This isn’t to say there aren’t people who won’t vote for Obama because he’s (half) black. There are people who wouldn’t vote for Rick Santorum because he’s Catholic, for Michelle Bachmann because she’s a woman, for Newt Gingrich because he’s pudgy or for Ron Paul because he’s gaunt. There’s one in every bunch. The question is whether the prejudice at issue is fringe or characteristic of society. Is it demonized or institutionalized? And anti-white prejudice ranges from tolerated to encouraged.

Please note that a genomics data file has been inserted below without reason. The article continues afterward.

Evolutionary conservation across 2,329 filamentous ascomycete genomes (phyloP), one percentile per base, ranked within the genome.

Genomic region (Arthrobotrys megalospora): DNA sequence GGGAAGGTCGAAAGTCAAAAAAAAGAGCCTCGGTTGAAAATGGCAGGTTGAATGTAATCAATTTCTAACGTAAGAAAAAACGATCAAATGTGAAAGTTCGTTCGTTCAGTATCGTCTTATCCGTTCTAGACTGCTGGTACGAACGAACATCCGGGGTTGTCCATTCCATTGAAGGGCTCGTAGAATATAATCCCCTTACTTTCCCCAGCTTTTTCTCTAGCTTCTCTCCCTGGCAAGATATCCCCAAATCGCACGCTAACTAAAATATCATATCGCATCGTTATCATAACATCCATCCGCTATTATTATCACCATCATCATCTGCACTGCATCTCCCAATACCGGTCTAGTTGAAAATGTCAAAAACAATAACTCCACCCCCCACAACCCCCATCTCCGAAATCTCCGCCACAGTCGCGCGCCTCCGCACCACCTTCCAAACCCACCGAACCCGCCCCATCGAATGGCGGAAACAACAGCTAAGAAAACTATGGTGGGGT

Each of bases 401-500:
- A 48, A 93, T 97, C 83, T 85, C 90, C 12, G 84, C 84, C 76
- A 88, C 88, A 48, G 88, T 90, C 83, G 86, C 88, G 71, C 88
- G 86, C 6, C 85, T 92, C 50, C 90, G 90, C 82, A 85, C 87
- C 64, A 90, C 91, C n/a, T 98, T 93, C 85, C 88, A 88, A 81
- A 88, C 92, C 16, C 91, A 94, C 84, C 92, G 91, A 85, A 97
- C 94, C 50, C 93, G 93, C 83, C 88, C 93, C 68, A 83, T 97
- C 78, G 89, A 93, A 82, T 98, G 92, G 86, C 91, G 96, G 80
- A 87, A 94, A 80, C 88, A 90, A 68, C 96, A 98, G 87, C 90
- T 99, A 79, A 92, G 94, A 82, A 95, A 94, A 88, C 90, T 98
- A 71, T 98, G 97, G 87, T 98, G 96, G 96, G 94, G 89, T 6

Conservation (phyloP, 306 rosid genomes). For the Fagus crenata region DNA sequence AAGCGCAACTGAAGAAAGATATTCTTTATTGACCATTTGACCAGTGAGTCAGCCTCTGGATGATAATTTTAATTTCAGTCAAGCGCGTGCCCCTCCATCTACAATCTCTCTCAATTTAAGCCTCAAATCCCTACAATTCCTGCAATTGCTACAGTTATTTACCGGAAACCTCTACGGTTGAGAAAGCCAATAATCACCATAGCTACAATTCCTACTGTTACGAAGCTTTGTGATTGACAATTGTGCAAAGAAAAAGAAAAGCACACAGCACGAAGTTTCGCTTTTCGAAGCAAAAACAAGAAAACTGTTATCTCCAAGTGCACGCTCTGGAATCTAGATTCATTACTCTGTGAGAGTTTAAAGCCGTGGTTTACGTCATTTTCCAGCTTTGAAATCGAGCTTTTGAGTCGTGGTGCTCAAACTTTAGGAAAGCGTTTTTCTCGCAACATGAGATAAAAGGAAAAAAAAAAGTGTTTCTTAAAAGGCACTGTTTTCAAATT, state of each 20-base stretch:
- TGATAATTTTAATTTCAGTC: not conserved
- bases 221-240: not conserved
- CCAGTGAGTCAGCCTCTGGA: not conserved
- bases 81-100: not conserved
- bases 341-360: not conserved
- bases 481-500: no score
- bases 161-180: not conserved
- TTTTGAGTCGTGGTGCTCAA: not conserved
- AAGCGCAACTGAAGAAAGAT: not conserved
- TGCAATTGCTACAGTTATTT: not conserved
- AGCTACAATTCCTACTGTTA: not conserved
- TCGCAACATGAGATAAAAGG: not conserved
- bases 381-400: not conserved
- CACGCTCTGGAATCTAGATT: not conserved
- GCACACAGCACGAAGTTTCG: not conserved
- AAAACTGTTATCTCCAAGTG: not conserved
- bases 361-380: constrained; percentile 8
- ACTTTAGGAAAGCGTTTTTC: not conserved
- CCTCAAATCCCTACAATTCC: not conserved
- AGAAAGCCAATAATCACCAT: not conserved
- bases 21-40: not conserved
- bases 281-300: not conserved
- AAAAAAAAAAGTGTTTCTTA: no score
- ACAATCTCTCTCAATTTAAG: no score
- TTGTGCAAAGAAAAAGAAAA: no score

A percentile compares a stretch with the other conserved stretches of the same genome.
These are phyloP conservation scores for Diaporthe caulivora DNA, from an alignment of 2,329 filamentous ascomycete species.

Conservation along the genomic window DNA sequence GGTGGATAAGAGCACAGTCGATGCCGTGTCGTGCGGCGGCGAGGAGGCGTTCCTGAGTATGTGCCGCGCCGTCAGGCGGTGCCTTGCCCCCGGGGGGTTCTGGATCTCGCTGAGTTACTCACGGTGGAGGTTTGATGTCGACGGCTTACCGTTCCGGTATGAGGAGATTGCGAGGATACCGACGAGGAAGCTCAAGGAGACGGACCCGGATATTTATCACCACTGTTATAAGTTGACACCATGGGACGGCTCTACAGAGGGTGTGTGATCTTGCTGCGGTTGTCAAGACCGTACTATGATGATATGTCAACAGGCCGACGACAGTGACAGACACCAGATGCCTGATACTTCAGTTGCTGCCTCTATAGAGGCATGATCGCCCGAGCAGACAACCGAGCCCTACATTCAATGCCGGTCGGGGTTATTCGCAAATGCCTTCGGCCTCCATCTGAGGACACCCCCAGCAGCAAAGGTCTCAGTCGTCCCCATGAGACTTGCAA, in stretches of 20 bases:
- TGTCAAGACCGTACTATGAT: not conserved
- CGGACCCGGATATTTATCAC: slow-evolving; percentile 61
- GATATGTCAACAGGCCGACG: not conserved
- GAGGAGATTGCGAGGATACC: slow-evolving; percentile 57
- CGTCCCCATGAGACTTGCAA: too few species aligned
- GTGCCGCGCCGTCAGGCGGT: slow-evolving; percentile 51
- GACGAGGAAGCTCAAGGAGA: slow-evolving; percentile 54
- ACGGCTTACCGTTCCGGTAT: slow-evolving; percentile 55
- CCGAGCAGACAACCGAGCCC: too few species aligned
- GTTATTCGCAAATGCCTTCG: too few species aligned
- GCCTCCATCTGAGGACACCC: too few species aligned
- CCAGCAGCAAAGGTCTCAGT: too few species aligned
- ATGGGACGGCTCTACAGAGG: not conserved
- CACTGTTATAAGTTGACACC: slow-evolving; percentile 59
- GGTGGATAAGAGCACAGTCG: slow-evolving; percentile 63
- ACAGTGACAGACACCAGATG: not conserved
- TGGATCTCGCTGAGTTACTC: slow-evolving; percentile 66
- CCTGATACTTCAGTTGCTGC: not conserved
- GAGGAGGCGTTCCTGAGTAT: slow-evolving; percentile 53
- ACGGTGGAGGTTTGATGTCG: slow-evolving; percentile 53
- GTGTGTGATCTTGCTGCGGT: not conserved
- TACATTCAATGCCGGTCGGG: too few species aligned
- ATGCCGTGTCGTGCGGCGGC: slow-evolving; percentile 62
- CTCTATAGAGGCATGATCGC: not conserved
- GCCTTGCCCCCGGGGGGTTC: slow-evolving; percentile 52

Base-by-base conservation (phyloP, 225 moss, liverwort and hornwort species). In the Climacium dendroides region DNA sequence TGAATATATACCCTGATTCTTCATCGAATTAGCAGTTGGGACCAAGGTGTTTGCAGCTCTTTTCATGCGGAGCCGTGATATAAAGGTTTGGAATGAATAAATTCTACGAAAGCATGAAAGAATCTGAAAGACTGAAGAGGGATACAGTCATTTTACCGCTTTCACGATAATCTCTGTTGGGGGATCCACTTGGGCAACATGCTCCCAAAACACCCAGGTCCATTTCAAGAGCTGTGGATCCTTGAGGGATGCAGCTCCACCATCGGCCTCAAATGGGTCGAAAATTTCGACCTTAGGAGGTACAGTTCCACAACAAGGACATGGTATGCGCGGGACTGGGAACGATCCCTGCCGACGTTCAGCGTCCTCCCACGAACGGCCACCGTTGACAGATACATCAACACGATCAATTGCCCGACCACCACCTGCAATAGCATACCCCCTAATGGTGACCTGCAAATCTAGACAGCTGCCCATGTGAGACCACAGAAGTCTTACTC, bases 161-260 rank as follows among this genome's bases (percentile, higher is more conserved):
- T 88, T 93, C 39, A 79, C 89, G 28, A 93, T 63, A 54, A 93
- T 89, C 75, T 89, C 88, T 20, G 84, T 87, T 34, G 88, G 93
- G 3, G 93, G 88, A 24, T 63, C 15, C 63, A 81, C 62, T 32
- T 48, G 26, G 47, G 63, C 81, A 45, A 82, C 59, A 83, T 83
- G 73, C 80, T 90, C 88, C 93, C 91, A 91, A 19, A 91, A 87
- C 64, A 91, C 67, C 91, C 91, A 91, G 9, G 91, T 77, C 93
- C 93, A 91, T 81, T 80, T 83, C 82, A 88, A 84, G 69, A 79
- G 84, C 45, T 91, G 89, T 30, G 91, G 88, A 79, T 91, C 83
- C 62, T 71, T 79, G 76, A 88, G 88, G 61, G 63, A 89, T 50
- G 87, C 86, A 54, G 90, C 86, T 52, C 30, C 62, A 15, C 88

When addressing the millions who don’t believe Obama “legally and morally” deserves the White House, Siegel opines, “[Romney] knows that he offers to these people the white solution to the problem of a black president." The reality, however, is that what Romney really offers to these people is a business solution to the problem of a Bolshevik President. This escapes Siegel — and I do mean escapes. Unlike some Machiavellian types, I’m sure he is sincere is his beliefs. But quite like many other liberals, he has a retro vision of the country. He and The New York Times still live in 1952 — in all the wrong ways.